The change means PXG clubs have gone from being the darling of high-end independent fitters, which is how the brand originally established its luxury-item bona fides, to a combination of limited but strongly controlled external retail with direct-to-consumer sales, leaving many top fitters as well as traditional big golf retailers with scant if any PXG business.
It’s also meant, curiously, that PXG clubs now are selling at the high end as well as at prices less than half of many competitors. Parsons said in an interview before last week’s festivities got underway that the company has been rolling since the early days of the pandemic. “We were shut down for only five days, and when we saw early on where this was headed we doubled and tripled down on our orders [for grips and shafts],” he said, later adding that PXG ultimately gave back an $8 million PPP loan because “other businesses that couldn’t get it as easily as we could needed it.”
It also helps that Parsons’ net worth is estimated at $2.7 billion and among his “17 businesses” is YAM Capital which is described as “the largest private lender in [Arizona, home of PXG headquarters and all of Parsons’ businesses].”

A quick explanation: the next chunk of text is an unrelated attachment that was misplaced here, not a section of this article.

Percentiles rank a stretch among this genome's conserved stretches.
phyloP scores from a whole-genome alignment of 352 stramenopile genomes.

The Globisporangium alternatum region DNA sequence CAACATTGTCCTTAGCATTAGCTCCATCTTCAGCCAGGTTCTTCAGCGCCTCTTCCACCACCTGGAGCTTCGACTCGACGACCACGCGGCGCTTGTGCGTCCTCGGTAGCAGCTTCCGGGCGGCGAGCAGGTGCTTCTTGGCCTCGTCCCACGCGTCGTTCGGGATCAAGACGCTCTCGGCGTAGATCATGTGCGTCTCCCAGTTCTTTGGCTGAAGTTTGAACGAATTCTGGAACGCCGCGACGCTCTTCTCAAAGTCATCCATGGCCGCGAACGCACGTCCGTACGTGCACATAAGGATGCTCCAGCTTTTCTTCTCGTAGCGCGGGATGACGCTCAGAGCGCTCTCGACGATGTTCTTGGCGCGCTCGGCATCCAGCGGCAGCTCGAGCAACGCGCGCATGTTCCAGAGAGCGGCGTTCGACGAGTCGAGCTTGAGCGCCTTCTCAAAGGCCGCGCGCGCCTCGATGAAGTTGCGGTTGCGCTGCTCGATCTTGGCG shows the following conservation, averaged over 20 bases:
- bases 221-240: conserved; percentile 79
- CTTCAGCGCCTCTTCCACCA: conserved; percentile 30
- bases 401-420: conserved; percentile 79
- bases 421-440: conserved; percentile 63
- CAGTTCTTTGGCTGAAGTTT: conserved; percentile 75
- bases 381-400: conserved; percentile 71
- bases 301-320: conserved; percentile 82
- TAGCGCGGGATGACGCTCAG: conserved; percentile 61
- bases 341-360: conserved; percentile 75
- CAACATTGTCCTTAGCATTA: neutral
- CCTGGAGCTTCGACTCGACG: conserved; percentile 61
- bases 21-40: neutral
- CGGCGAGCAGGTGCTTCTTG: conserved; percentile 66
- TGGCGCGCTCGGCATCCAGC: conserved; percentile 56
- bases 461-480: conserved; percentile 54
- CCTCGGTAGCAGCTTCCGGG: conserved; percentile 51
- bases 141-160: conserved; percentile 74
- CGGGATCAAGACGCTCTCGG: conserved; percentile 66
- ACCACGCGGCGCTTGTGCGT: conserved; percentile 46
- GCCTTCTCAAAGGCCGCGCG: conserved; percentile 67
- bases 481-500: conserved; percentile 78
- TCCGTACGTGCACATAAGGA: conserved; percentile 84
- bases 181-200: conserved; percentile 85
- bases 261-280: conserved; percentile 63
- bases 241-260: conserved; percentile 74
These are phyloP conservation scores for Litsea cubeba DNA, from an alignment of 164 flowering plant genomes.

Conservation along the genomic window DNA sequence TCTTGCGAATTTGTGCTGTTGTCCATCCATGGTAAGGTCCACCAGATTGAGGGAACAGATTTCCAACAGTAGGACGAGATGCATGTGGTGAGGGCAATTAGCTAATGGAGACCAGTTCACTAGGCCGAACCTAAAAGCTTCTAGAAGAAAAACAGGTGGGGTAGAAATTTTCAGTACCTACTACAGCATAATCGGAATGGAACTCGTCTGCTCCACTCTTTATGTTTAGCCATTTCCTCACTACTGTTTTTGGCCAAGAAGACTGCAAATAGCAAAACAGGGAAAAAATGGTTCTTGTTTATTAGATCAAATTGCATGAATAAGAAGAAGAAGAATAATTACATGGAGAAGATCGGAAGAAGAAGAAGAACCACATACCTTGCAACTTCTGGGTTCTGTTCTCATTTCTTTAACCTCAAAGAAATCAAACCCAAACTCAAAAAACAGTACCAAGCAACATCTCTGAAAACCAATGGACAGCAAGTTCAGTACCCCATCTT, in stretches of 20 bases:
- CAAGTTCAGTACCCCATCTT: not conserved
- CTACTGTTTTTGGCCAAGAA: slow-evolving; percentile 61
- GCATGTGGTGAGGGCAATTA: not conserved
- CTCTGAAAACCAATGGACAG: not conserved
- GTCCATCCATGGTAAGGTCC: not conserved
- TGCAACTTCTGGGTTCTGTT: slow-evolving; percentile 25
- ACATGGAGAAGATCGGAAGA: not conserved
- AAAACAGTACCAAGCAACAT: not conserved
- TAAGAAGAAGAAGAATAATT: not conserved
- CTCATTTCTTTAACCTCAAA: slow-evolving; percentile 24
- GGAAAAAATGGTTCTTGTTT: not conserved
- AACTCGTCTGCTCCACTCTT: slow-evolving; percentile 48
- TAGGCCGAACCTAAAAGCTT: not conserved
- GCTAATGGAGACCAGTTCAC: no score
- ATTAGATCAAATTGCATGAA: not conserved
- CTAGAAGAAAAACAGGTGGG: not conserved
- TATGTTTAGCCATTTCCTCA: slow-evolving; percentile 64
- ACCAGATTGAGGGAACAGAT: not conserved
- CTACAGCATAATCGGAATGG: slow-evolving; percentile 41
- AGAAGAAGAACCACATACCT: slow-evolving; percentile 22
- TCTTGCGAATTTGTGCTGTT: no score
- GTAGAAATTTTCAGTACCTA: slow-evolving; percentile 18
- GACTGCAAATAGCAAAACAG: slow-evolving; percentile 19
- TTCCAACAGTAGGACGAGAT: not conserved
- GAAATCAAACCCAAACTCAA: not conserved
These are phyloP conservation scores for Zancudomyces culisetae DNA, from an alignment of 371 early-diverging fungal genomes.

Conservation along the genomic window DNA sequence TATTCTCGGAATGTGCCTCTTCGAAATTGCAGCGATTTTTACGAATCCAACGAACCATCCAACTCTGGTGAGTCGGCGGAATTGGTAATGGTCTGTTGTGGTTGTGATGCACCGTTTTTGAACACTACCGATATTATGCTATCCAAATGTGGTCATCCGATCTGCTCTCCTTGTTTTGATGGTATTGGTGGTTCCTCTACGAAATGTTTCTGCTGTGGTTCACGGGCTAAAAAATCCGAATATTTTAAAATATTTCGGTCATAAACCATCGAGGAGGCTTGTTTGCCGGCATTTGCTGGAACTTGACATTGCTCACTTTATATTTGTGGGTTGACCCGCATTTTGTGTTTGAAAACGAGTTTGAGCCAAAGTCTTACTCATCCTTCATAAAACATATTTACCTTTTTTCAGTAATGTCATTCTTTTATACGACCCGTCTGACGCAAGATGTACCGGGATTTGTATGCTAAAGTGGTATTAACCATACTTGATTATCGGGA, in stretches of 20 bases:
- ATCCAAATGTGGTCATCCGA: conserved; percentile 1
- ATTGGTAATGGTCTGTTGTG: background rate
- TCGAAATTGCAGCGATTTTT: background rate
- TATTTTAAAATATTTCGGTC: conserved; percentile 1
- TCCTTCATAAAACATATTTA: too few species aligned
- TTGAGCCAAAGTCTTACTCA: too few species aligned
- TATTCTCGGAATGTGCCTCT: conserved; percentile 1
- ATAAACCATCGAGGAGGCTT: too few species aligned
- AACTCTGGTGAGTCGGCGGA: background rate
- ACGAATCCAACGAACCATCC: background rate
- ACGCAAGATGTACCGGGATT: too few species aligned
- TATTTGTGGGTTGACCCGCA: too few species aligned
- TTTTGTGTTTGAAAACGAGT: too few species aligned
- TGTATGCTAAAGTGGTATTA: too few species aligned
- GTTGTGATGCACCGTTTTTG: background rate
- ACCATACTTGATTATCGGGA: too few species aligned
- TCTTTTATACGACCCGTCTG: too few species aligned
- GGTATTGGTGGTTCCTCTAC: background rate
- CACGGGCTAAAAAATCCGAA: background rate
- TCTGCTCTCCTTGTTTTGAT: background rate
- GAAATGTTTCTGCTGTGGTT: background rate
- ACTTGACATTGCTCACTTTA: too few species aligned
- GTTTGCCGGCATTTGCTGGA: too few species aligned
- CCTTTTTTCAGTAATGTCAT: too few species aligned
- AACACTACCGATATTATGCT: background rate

Outside the new storefront in Plano, Texas.
While data on PXG’s current sales aren’t publicly available and Golf Datatech’s tracking suggests its sales are a third of what they were four years ago, that doesn’t include PXG’s direct-to-consumer and standalone store revenue streams. Not surprisingly, Parsons suggests the numbers are significantly higher and make his brand a major player. The pricing philosophy is part of that, he said.
“Honestly, we fashioned that after what Mercedes does with their AMG and also their E-Class,” he said without a hint of hyperbole in his tone. “When you move from up-market to down market, it’s a lot more achievable than if you try to move from down market to up market. It’s almost impossible. I give you the $100,000 Volkswagen.
“PXG’s business was good so what I did to take advantage of that was I cut prices. By cutting prices we gave more people a reason to try it and a reason to buy it,” he said. “What happened was all the other guys moved up to come up closer to us so we went right underneath them.”